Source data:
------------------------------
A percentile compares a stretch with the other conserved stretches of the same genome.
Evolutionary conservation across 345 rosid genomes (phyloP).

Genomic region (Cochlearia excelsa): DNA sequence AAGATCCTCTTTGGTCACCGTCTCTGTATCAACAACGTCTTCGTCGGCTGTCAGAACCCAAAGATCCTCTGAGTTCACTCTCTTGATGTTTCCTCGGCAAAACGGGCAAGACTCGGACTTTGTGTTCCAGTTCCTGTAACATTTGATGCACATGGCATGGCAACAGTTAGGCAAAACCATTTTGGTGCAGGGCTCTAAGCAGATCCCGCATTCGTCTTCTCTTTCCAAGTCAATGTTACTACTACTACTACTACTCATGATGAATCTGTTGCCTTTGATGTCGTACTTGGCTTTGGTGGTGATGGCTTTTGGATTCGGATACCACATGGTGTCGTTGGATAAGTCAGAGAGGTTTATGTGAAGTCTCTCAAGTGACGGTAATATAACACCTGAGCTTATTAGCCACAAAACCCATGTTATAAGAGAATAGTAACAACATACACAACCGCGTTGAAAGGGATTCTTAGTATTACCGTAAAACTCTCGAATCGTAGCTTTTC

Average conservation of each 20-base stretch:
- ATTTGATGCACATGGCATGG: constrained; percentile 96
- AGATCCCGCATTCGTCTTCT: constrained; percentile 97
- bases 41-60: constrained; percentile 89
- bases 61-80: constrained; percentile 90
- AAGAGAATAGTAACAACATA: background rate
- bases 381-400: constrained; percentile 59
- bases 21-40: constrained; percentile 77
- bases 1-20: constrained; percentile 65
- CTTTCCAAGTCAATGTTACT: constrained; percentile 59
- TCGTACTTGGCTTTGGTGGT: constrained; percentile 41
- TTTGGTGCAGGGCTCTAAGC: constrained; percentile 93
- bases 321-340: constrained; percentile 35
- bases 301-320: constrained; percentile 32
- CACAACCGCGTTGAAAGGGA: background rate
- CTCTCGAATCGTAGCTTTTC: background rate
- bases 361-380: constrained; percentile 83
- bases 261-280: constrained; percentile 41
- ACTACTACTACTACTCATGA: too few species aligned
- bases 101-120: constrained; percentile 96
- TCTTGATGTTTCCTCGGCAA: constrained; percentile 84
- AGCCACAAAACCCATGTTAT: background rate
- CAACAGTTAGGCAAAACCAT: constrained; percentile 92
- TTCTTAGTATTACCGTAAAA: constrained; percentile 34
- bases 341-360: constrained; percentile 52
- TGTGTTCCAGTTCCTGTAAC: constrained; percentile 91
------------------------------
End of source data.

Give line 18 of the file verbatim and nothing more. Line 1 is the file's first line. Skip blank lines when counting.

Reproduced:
- CACAACCGCGTTGAAAGGGA: background rate